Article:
I remember those first hours with both clarity and other worldliness. It's as though I'm watching movie clips when I think back to that morning. I hear the piercing absence of a cry when Emma was delivered. I see the change in Emma's skin from a beautiful rosy pink to a sad looking purplish blue. Then the room without cries quickly turns to a noisy place, words that have no meaning flowing all around. I see Kevin's anguished face darting between Emma and me. I hear my voice telling him "Go, go be with her".
The next hours are the other worldly part. I felt no fear, I did not cry, perhaps a mix of shock and drugs from the delivery. With an odd detachment I watched my family, tension and sadness written all over as they milled between the NICU and my room. It was a long day but the voice of my OB continued to ring in my ears "Focus Melissa, your baby is just fine". She's direct and honest, I knew in my heart she was right.
By the time we were going to bed that night we'd been assured that our baby girl would in fact be just fine. A rare event had occurred which although frightening would have no impact on her long term. After 24 hours in the NICU she would be released. 24 hours, that meant at 11:00am on September 13th, I could hold my baby, nurse her, never let go.
I awoke the next morning with a mission, to get my baby! At 10:45 Kevin and I began our trek down to the NICU. At this point, the calm that had been my strength had worn thin, I was frustrated and needed to be with my baby. I didn't want to hear second hand from well meaning family members about how cute she was, how strong she looked, I wanted to see her for myself. We arrived at the NICU and I was ready to bust in and collect my baby. Suddenly, a nurse appeared telling us that the unit was closed for a bit and we'd have to come back in 20 minutes. What? Did these people not know how long I'd waited, they told me I could come now, this wasn't fair. I started to cry, so angry, the full emotions of the past 24 hours flowing through my tired body. The nurse bent down, looked me in the eye and said, in a way that I believe only a nurse can " just as soon as possible you can see your baby. Right now another family is saying good bye to their baby and they need a few moments of privacy". The world stopped...saying good bye. In the last 24 hours it had never occurred to me that anyone else was experiencing this pain, that what I had going on was peanuts, nada, nothing. My baby was fine, we would be bringing her home.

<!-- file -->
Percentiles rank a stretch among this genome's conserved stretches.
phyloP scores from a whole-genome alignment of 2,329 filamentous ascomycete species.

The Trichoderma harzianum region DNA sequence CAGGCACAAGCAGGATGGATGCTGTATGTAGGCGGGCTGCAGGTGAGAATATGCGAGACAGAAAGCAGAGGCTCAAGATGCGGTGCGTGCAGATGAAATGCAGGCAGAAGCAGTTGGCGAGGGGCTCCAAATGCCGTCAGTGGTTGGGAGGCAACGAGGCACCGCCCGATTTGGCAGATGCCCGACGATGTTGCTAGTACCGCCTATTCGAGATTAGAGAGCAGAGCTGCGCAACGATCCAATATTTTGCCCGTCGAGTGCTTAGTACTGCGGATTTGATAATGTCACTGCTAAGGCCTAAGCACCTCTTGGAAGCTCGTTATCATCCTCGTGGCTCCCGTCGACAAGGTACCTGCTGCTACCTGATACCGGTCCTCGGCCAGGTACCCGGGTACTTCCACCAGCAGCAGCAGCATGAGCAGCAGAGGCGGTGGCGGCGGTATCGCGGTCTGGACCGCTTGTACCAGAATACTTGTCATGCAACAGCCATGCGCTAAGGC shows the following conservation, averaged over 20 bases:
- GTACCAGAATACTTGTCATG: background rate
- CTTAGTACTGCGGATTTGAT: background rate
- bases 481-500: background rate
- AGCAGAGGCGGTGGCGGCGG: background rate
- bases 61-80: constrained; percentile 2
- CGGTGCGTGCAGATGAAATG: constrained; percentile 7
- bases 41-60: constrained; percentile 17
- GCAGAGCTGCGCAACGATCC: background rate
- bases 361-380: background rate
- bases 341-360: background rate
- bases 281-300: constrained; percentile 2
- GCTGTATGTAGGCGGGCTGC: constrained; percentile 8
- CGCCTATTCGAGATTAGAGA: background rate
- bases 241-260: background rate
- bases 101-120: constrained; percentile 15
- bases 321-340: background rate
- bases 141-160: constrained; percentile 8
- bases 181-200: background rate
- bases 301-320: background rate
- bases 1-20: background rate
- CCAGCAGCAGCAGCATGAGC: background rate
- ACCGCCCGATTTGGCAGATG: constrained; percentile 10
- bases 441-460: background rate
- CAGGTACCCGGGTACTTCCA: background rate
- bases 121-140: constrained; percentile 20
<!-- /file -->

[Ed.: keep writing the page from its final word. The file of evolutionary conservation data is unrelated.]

I wish I could say that in that moment I became nothing less than a selfless, gratitude giving example of our Lord. Clearly, I didn't. I'm struggling along daily to be more in the mold of our Savior. What I did gain in that moment though helped to solidify my feelings that being a parent is a gift. For 8 years September 13th has arrived and I've thought of the family that said good-bye. I don't understand it, I never will. All I know is what we have today is a blessing, and for that we must be thankful.
|In the hospital, looking at photos on the camera of Emma. Thank God for digital cameras!|